Improving gynecological laparoscopy operative reporting

UH study explores the impact of standardization on communication, patient care in gynecological laparoscopy cases

Innovations in Obstetrics & Gynecology - Winter 2019

Communication between clinicians across all specialties is core to quality care. In recognition of that, a team of University Hospitals Cleveland Medical Center physicians and researchers set out to examine if the standardization of laparoscopic operative reporting could improve gynecological surgeons’ communication.

Kristine Zanotti, MD Kristine Zanotti, MD


Standard operative reporting, or “the operative note,” typically includes many details, including a rationale for the surgery, a description of the surgical findings and a description of the surgical steps taken. Operative reporting for simple, straightforward procedures can easily fit into a template, but this process becomes much more variable for complex surgeries. UH researchers found the most variation within the operative note for gynecologic laparoscopy cases occurs in the “surgical findings” section.

“The visual findings identified during a laparoscopic procedure have the potential to provide a significant diagnostic function,” says Kristine Zanotti, MD, Director of the Gynecologic Oncology Fellowship in the Department of Obstetrics and Gynecology at UH Cleveland Medical Center. “As such, the effective communication of these findings should be taken as seriously as the communication of visual findings on a radiology study or on a diagnostic procedure such as a colonoscopy. If surgical findings are not communicated well to others also caring for the patient, then this is a significant opportunity lost.”

Upon recognizing that variability, Dr. Zanotti and her team pioneered a study to explore opportunities for standardization. “We wanted to see if we could improve the quality and completeness of this reporting by providing a template for standardization of reporting of visual findings at gynecologic laparoscopy,” explains Dr. Zanotti, study author.

The study, conducted at UH Cleveland Medical Center, included 15 surgeons across gynecological oncology, reproductive endocrinology, and general obstetrics and gynecology. Eighty surgical cases were included in the final analysis.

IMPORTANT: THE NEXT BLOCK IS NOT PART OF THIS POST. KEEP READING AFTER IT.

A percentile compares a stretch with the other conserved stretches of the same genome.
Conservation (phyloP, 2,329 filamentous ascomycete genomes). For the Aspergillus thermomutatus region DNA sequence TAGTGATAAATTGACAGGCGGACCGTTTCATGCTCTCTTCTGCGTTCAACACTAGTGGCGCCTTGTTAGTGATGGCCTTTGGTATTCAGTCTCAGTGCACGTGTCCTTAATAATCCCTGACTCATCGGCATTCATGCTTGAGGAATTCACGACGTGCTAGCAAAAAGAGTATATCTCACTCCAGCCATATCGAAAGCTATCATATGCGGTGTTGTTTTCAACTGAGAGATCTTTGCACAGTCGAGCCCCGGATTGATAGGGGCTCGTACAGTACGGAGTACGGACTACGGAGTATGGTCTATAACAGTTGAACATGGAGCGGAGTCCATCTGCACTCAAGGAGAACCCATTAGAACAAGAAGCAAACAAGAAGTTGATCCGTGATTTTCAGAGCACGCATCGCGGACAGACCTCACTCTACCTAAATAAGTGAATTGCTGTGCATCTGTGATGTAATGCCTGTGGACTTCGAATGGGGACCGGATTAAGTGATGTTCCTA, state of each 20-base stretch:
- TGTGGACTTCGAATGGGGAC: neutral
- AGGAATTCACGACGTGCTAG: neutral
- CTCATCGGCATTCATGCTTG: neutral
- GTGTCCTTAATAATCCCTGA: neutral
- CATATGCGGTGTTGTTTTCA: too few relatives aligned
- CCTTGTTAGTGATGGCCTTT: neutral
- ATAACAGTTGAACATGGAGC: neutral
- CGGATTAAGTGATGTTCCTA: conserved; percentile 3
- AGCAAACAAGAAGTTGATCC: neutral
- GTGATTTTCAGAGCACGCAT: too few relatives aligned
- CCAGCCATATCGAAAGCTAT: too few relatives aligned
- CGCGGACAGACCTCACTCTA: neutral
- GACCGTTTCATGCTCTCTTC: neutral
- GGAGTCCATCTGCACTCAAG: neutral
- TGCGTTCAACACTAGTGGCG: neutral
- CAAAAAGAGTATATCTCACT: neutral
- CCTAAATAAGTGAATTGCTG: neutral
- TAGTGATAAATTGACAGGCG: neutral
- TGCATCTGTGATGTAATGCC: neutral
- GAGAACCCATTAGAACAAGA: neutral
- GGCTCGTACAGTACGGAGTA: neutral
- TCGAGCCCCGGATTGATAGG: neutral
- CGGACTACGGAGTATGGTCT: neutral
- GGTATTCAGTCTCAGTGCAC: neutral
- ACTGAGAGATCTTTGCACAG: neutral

At the beginning of the study, UH researchers held a brief educational session for the participating surgeons. During the session, Dr. Zanotti and her team described a process for routinely describing both positive and negative surgical findings divided across six anatomically distinct zones of the pelvis. Over the course of the next year, the participating surgeons were asked to use this system for their reporting.

Afterward, the UH team studied the surgeons’ operative reporting and scored them for accuracy and completeness.

“We found that providing a simple template that would allow structure to the reporting of surgical findings yields much more consistent results and better content across the board,” Dr. Zanotti says.

Laproscopic Pelvis Image

Consistency combined with higher quality of operative reporting translates into improved communication and patient care without requiring an intensive time commitment from surgeons.


The results of the study reveal that standardization does have the power to improve operative reporting, and by extension communication, in gynecological laparoscopy cases. The study results also reveal a useful application for this type of standardization.

“One of the findings suggests that it would be more impactful to include this approach in the surgical training of residents,” Dr. Zanotti says. 

The next steps will be to incorporate the type of educational session used in study into the training for surgical residents. From there, residents can carry their training in improved operative reporting with them in their daily practice.

“UH always emphasizes communication as a path to quality care,” Dr. Zanotti says. “I think that this quality improvement aligns very well with this mission.”


Innovation often comes with the expectation of exciting discoveries and changes driven by the latest in technology. While innovation certainly has its place there, the small changes that come from actionable research can also have a big impact.

“This study highlights the fact that you can find quality innovations anywhere,” Dr. Zanotti notes. “Innovation does not necessarily require tremendous technology application. Instead, real innovation can be found with a fresh look at routine practice.”  

Contact Dr. Zanotti at

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